Future CAD file management trajectories

July 1, 2014


CAD data is a core and one of the most fundamental parts of every manufacturing design. It all starts and dies from how your product looks and feels. In the past, 3D CAD was most focused on mechanical elements of design. Today, CAD systems are meshing into a complex conglomerate of data about shape, assembly, simulation and many other aspects of product design. Thinking even more broadly, CAD files are representing a significant part of engineering and product knowledge.

Despite overall significance, many manufacturing companies and engineering organization are missing the point of CAD files management. It is not unusual to hear that 60-70% of companies manage CAD files on shared network drives. Engineering.com article – The Risks of Manually Managing CAD Files speaks about what is a danger of keeping your CAD files not managed. The following passage makes it very clear:

Perhaps the most common way to manage CAD files is on a shared drive with a directory structure and file naming conventions. That can work in some situations, but it carries significant risks and limitations. "It was easy when it was just me, but when we added a second person it was difficult to have the same file structure," recalls Andy Homyk, the lead mechanical engineer at medical device company HemoSonics. "It was hard to get updates from his computer onto mine and ensure I had the right revision."

These manual approaches are better than nothing, but in all but the simplest scenarios lead to errors. As complexity and number of engineers increase, unmanaged approaches fall apart. Relying on individuals to consistently follow manual rules eventually leads to problems. This approach frequently results in the errors discussed earlier, specifically overwriting each other’s work, using the wrong version of a file, multiple people working on the same file, and lost productivity.

Article references e-Book written by Jim Brown of Tech-Clarity with more detailed discussion about how to choose write level of available CAD file management solution – from keeping CAD files on shared drives and up to full PDM system. Jim mentioned possible solution in between, which is CAD file sharing on the cloud. The article and e-book made me think about potential trajectories of future CAD file management solutions.

1- Cloud File Systems.

Quite a few companies these days are trying to virtualize file system and make transparent between on-premise and cloud storage. If it turns into reliable, fast and cost effective solution, engineers can just use this cloud file system to save files. I can see a good opportunity for cloud file systems to support revision history. So, it is almost PDM and these companies can start eating PDM lunch.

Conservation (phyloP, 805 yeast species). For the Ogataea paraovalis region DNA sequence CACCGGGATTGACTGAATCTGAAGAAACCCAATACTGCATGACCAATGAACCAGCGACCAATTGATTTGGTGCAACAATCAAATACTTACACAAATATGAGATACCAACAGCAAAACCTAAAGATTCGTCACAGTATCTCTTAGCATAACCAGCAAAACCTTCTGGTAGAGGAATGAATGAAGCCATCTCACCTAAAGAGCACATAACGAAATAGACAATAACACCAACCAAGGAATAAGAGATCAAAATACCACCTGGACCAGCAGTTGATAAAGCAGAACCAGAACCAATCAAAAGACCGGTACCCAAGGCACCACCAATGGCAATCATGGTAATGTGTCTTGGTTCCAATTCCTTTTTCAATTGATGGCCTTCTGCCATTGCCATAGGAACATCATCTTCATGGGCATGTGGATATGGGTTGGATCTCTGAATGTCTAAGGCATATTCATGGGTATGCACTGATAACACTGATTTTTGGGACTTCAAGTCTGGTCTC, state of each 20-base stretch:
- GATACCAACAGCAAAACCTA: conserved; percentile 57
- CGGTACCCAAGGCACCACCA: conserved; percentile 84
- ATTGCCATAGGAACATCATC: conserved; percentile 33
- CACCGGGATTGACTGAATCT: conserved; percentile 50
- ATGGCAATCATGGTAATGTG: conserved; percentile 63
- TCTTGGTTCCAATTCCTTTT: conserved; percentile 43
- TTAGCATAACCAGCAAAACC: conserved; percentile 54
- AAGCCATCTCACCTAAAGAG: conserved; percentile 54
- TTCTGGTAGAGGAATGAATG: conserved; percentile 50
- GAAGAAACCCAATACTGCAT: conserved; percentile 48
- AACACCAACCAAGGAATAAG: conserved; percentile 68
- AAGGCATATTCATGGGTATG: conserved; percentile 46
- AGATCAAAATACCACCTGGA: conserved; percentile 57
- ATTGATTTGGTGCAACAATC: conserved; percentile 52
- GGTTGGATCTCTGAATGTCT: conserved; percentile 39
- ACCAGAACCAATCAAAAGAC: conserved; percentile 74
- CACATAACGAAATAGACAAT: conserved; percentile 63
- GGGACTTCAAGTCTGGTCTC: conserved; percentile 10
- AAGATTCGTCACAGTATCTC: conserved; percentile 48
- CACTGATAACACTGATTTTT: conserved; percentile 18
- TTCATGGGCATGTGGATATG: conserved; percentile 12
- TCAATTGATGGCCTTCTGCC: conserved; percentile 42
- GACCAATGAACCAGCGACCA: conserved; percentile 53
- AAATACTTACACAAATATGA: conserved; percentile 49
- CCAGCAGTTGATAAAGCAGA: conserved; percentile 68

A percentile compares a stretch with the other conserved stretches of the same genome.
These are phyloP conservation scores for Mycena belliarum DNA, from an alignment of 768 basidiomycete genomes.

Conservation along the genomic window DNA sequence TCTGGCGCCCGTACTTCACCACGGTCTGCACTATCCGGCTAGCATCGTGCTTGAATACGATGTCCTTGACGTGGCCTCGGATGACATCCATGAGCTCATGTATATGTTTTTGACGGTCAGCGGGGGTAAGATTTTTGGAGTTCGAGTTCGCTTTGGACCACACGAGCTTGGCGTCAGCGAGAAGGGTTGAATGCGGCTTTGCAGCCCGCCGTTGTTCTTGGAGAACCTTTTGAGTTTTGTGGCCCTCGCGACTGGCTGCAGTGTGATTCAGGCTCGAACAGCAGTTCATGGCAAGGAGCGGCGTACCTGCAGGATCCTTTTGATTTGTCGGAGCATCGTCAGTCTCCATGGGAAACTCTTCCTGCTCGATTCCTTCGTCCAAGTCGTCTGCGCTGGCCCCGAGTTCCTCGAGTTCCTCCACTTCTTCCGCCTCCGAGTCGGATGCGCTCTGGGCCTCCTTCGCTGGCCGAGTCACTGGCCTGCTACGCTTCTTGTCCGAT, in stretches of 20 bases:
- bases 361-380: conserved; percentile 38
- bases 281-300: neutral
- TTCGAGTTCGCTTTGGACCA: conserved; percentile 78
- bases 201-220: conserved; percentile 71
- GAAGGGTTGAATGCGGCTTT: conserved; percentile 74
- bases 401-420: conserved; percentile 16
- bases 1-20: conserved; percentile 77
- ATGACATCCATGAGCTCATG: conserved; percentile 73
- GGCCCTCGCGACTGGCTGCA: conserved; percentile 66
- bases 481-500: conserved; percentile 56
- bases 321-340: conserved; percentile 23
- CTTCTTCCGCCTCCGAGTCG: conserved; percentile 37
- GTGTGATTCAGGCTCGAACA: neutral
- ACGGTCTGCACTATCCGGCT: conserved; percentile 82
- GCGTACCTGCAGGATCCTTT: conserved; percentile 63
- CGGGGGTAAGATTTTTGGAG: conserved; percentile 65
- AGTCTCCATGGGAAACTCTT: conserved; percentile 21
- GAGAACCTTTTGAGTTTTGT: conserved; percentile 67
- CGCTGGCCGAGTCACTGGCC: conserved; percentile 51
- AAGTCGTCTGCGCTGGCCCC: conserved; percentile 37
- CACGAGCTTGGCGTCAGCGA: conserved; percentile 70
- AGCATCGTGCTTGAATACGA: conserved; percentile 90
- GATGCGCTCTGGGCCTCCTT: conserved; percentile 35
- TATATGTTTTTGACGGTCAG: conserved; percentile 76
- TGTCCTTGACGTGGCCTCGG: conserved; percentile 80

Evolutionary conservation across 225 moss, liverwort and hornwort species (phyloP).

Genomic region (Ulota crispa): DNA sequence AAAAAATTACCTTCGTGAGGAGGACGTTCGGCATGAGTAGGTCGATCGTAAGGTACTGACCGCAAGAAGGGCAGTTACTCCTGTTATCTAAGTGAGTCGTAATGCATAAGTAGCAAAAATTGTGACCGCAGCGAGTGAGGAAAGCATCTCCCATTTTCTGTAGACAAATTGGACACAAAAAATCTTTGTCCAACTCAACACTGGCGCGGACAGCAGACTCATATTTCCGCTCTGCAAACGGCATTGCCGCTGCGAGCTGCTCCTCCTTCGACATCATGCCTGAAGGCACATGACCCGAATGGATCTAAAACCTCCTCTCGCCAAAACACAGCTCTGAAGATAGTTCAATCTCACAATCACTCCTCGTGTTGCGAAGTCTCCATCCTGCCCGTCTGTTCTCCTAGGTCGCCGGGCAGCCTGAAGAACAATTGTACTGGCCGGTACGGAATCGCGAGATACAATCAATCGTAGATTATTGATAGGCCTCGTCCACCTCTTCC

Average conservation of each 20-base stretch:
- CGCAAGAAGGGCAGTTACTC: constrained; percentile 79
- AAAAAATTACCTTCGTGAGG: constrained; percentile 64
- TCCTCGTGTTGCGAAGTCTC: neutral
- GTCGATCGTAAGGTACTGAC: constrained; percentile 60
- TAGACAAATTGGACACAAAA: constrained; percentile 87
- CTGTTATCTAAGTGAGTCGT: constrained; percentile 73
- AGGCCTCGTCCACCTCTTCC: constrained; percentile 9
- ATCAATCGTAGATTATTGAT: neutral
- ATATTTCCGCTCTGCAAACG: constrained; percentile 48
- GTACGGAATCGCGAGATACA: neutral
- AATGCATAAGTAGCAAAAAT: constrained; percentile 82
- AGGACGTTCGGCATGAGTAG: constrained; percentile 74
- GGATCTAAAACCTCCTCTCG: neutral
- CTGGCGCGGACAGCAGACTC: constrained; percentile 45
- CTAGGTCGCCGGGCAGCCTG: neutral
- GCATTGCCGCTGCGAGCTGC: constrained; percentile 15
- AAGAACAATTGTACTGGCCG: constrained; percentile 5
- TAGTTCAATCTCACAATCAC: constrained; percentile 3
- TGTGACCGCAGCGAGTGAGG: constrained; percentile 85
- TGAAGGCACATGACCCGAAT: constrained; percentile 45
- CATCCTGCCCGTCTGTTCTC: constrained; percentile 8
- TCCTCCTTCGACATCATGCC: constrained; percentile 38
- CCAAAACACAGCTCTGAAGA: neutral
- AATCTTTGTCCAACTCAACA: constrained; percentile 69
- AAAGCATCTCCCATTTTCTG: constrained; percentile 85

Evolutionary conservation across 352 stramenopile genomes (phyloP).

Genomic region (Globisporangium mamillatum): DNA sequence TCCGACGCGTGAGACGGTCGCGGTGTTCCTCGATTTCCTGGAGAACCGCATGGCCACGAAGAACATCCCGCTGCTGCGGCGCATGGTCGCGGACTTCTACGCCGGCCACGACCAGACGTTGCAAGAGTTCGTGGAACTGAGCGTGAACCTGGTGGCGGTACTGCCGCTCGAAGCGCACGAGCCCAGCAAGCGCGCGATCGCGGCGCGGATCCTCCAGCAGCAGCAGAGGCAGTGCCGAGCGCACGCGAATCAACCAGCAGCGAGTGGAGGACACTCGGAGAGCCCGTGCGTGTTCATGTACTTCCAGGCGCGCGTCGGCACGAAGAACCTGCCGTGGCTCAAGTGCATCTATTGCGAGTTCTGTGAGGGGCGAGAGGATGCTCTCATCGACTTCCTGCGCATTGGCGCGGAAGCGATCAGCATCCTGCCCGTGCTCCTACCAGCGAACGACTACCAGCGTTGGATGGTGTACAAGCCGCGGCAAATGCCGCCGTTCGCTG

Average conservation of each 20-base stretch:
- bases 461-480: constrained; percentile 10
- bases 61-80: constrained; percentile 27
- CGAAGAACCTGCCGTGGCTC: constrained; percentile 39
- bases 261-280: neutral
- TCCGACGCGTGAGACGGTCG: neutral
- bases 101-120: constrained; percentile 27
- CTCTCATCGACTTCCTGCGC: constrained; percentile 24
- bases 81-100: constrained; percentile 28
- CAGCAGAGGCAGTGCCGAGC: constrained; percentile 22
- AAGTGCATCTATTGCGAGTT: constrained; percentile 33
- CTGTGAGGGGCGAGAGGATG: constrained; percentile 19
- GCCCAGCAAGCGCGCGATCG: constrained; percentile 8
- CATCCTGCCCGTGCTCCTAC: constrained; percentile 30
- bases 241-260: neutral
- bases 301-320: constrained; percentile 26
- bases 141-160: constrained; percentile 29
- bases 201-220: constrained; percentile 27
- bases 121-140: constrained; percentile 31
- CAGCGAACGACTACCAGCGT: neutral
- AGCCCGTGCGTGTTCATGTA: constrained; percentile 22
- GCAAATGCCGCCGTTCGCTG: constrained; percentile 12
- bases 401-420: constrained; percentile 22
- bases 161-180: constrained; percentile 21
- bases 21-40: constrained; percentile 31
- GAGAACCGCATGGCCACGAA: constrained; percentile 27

2- PDM with cloud file storage

The complexity of CAD data can make option #1 not very reliable. In that case, we can see a next turn in the evolution of existing PDM system – turn them to the cloud via IaaS and / or cloud hosting. Technologically, these solutions can be very similar to any existing PDM system. It might require some tuning to work with low latency and cloud file storage. But underlining idea will remain the same.

3- Engineering data platforms

This is one of the most interesting trajectory for me. Somebody would like to re-think the way engineering data (include CAD data) stored and managed in the cloud. The process of re-thinking can touch also technological aspects (databases and storage) as well as logical and functional aspects related to collaborative design and engineering and more.

What is my conclusion? One of the biggest challenges these days is how to leverage cloud system advantages on top of massive amount of CAD files. Every engineering organization is struggling to find an efficient solution to manage engineering data accumulated on desktops and network drives. Security, cost and scale – these are three most important elements every manufacturing company will be assessing to find an appropriate CAD file management solution. Just my thoughts…

Best, Oleg

What makes “cloud” a good alternative for PDM system?

June 20, 2014


It has been a year since I published my How to select PDM system in 5 simple steps? Engineering.com article The Difference Between Cloud-based and Traditional PDM made me think it is a good time to re-evaluate my writing and see if I need to correct my recommendations. Note, Engineering.com article is paid promotion by GrabCAD. However, as stated in the bottom of the page – GrabCAD haven’t had an editorial input to the post.

The article makes a comparison between traditional PDM and Cloud PDM for three different customer segments – small, medium and large. It brings some very good characteristics of these environments in terms of how companies work, IT capacities, process maturity, etc. Nevertheless, with different pros and cons, after all, the conclusion is simple and straightforward – Cloud PDM maybe an option for all these companies. Here is a passage which explains that: